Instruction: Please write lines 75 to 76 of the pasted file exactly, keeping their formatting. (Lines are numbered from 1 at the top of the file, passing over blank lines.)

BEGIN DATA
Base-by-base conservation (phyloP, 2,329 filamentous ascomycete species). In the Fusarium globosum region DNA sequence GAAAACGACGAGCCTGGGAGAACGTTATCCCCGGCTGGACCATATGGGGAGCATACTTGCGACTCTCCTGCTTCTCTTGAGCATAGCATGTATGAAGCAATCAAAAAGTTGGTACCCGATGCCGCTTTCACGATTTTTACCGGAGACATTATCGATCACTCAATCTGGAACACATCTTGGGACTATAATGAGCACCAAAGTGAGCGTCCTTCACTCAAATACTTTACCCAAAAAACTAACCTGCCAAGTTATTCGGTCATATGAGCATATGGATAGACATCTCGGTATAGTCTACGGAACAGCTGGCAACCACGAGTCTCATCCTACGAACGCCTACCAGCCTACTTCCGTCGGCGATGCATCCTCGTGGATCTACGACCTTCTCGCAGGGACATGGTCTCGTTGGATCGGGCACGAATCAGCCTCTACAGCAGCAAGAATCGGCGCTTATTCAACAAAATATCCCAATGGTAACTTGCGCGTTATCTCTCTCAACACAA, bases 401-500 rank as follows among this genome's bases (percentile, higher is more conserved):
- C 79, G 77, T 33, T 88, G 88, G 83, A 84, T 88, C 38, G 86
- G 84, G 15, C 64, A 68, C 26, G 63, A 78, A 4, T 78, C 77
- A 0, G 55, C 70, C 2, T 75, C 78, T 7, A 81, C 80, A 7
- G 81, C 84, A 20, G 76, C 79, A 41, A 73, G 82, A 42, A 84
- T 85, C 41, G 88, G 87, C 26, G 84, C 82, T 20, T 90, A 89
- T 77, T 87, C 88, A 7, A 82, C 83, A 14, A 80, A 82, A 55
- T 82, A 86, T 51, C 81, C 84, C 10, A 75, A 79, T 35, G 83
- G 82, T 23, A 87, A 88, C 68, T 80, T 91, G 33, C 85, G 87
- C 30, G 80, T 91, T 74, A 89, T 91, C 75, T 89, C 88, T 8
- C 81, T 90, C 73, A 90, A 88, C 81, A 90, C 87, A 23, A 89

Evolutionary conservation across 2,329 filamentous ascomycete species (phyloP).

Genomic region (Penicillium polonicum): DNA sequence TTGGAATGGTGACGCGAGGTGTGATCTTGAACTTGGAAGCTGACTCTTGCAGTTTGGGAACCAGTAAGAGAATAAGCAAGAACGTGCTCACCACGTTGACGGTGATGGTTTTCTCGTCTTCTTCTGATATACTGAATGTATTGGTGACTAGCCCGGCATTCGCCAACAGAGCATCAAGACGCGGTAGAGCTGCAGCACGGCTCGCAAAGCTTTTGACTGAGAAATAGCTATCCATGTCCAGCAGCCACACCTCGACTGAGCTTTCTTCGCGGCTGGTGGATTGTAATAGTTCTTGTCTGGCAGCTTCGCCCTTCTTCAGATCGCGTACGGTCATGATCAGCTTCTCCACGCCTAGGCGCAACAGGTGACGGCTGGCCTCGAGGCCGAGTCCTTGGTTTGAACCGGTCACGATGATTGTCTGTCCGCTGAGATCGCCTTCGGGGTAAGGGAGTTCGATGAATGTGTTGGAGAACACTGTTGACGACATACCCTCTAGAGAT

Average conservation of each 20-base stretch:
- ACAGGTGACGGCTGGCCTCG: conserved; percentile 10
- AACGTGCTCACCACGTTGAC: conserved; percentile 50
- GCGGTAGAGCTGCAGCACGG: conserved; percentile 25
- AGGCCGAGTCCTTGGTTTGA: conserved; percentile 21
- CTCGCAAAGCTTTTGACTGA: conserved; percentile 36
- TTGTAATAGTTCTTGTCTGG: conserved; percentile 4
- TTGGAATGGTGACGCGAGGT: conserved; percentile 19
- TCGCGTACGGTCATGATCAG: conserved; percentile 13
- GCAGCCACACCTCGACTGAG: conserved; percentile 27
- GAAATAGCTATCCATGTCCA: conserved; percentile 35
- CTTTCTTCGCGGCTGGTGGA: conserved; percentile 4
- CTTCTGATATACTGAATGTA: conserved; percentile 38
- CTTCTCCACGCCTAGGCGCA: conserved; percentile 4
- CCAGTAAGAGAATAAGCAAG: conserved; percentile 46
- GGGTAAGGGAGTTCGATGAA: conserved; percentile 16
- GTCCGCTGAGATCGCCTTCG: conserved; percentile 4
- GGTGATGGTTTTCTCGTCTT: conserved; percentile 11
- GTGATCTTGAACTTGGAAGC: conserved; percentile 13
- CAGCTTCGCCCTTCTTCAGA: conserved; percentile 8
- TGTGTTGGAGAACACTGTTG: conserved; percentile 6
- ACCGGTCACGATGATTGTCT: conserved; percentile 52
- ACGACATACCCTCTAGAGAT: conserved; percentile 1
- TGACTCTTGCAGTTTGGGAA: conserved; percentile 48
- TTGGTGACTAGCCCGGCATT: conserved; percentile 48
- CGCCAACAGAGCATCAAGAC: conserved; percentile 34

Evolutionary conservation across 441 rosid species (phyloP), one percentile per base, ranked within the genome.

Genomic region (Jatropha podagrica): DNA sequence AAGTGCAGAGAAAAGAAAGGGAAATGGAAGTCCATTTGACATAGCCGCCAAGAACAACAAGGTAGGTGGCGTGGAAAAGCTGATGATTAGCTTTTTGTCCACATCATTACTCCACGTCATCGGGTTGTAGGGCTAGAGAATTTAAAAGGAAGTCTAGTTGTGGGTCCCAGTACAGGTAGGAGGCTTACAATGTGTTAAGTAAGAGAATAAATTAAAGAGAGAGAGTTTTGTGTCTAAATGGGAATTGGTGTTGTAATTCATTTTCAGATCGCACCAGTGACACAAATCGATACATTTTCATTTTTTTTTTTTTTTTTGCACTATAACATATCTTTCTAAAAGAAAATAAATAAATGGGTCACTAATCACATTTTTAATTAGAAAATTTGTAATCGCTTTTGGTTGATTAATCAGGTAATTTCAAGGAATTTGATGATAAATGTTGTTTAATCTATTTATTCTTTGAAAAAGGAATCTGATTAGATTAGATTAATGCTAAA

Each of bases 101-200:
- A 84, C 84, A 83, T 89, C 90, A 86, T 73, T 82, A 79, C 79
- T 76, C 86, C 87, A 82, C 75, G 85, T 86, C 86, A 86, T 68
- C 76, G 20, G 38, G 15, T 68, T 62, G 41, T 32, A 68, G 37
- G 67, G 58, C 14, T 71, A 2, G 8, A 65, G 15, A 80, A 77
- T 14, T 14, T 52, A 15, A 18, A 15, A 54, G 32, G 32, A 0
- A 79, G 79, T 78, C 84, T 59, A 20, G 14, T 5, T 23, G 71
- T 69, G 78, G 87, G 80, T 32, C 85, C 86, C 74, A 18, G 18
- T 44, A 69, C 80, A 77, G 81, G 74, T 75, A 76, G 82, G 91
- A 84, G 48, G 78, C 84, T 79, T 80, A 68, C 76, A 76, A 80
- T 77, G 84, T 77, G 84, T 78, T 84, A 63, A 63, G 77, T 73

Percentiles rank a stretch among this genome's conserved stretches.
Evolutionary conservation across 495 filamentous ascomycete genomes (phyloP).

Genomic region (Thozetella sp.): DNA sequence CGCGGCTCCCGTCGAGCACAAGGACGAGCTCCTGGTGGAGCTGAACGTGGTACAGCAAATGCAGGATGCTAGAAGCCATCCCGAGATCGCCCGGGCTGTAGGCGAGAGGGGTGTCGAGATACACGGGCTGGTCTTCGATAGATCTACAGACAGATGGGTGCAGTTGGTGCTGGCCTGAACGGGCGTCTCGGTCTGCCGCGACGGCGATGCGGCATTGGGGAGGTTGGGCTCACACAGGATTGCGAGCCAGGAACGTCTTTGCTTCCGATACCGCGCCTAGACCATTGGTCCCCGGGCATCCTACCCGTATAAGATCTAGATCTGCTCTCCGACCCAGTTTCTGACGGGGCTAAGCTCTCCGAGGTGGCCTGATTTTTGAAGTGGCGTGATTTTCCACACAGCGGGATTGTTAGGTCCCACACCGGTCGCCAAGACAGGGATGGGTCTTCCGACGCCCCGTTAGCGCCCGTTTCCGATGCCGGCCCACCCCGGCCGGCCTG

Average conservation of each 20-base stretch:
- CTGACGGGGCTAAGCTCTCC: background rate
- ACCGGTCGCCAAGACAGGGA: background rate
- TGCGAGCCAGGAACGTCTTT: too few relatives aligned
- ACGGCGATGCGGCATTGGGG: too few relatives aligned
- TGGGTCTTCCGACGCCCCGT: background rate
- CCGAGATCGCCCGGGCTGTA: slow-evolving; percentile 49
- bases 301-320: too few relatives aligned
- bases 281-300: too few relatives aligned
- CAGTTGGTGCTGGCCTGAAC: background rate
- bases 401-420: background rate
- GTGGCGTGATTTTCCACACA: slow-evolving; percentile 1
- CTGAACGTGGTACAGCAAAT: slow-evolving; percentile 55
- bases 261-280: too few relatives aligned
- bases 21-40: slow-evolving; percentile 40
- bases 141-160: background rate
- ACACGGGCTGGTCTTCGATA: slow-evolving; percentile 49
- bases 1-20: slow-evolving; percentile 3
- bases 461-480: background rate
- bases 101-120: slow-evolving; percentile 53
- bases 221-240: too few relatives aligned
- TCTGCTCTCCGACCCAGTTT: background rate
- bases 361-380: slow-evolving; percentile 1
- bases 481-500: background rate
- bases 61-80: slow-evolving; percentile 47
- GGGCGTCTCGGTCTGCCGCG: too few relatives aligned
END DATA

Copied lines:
- bases 101-120: slow-evolving; percentile 53
- bases 221-240: too few relatives aligned